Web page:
How to work with the media
The Office of University Media Relations promotes faculty experts to local and national media every
Don't feel rushed. If a reporter calls and you are not prepared to talk, schedule the interview for a more convenient time. But remember, media deadlines are very tight and many reporters will need responses within hours.
Identify the reporter. If you agree to an interview, make a note of the reporter's name, media outlet
Decide what you want to say. Interviews are valuable opportunities to communicate your expertise and research, and educate the public on the benefits of your research or expand general knowledge on a particular topic. Decide what you want to communicate in two or three message points, and provide examples to illustrate each one.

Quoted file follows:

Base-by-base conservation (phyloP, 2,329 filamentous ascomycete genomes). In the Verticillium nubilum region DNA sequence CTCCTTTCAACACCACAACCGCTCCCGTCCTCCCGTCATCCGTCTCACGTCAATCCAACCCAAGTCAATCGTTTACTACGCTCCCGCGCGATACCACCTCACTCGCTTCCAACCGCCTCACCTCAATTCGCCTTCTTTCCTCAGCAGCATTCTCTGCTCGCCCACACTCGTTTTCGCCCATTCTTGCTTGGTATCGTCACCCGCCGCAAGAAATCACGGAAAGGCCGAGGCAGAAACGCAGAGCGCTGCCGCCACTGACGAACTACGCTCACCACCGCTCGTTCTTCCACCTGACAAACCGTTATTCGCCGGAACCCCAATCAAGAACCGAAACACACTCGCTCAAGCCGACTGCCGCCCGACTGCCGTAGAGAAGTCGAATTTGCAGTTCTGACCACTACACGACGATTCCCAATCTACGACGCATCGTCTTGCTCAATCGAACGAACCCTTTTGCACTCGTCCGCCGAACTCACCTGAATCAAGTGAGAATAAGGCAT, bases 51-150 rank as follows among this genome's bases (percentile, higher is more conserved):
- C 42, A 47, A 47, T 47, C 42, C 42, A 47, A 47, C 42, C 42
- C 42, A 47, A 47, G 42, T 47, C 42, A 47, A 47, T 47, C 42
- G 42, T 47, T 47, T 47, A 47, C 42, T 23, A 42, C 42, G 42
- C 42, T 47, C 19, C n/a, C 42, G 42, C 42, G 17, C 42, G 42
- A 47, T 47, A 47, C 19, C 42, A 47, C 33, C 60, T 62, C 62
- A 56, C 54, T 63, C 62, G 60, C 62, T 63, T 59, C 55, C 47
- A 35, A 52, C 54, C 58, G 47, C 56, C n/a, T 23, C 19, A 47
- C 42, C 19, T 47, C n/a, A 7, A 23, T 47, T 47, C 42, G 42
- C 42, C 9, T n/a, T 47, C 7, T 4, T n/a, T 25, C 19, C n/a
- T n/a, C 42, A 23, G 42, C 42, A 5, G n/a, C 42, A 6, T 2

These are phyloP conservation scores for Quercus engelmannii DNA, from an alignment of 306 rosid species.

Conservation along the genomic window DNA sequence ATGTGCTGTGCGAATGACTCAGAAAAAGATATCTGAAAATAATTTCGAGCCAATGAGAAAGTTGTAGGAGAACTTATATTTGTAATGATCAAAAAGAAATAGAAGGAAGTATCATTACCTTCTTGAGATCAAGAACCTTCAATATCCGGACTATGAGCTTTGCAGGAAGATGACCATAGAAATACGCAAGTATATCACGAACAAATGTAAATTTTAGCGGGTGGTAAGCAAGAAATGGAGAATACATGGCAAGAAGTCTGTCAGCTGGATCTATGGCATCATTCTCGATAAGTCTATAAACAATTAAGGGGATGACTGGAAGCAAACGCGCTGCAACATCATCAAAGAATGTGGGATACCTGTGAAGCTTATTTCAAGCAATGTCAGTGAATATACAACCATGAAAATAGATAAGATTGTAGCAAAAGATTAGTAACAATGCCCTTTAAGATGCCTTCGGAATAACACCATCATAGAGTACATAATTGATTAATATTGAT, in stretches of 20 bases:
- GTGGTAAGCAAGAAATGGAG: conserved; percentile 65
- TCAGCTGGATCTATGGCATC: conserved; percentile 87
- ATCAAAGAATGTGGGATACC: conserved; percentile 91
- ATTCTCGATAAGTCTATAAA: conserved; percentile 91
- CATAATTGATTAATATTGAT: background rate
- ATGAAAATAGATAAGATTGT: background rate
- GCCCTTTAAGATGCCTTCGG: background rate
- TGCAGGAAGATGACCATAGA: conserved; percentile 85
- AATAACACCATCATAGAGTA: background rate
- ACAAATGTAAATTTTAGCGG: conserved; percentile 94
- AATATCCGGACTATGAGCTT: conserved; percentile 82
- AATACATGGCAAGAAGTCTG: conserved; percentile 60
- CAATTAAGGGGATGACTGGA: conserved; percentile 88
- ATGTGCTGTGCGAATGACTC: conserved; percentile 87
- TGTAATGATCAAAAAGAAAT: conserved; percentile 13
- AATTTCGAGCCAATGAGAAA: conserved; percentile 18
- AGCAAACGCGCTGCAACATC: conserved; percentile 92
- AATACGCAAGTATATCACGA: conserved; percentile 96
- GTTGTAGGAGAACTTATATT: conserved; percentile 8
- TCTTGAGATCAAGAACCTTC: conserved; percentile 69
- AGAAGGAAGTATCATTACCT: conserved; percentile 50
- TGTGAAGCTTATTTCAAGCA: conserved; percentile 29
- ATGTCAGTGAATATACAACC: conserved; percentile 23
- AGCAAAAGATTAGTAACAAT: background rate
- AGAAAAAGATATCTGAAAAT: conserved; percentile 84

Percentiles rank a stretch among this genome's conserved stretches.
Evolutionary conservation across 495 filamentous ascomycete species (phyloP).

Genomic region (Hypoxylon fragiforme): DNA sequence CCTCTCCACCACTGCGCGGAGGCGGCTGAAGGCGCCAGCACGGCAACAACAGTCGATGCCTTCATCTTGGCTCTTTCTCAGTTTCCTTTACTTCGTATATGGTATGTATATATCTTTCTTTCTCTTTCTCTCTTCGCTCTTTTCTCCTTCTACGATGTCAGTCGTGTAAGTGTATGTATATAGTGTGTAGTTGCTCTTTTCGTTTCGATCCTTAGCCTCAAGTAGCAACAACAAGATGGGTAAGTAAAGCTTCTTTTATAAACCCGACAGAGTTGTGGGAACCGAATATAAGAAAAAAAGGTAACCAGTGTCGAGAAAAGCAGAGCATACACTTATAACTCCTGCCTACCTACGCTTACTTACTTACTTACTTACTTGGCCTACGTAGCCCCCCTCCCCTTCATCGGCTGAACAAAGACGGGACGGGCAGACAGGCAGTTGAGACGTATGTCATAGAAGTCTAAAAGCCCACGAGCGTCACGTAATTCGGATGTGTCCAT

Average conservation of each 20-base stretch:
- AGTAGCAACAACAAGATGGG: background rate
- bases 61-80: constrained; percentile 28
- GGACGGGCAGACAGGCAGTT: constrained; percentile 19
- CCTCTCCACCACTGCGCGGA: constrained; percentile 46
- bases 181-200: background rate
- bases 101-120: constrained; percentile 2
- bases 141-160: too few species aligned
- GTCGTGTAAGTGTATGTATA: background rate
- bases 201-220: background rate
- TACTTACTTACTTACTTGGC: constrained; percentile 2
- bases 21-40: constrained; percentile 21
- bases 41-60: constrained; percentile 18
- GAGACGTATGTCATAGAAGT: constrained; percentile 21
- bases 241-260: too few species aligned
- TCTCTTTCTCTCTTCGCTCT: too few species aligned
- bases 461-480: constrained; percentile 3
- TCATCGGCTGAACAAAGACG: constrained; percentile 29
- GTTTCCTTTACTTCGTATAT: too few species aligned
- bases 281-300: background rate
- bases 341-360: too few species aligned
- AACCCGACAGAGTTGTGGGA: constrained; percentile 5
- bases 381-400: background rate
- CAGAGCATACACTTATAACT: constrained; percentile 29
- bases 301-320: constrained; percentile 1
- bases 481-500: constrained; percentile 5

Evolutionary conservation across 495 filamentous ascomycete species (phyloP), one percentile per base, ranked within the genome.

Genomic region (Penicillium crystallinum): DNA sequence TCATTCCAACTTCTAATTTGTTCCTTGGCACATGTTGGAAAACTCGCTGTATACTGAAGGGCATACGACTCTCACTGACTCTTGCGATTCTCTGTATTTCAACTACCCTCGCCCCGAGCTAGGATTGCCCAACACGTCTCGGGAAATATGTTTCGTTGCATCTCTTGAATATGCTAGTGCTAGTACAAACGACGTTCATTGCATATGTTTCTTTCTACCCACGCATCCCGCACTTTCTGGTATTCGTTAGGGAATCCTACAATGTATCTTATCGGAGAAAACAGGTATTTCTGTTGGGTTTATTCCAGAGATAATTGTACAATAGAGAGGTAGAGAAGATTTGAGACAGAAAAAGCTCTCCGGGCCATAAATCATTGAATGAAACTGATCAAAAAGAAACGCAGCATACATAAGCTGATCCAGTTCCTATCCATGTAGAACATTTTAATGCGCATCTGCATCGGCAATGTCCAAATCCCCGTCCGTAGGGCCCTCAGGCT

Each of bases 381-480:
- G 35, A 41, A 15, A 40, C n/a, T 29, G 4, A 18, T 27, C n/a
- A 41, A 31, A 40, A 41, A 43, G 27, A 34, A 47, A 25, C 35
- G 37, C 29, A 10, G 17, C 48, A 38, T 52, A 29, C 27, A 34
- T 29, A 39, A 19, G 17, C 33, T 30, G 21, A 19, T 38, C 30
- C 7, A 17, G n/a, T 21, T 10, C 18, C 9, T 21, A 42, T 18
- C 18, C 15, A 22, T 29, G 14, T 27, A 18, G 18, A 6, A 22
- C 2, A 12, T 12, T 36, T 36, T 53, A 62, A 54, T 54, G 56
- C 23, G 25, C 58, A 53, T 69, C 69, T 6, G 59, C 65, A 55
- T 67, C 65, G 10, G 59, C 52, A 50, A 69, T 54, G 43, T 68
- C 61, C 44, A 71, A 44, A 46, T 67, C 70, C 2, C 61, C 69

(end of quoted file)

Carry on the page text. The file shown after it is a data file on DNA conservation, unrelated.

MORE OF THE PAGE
Give simple, direct answers. Be brief. Reporters are likely to use short quotes, clips or sound bites. Avoid jargon and explain the topic as
Prepare for difficult questions. Anticipate difficult questions and prepare responses. Never say, "
Nothing is "off the record." Assume that anything you say to a reporter or a correspondent will end up in print, on the radio or on TV. Nothing is ever off the record.
Fact checking. Reporters are unlikely to let you review a story before it's published or aired, but you can ask to verify specific information or quotes.
Give feedback. If a reporter makes a factual error, call him or her and ask for a correction. If you have any questions about corrections, contact the Office of University Media Relations.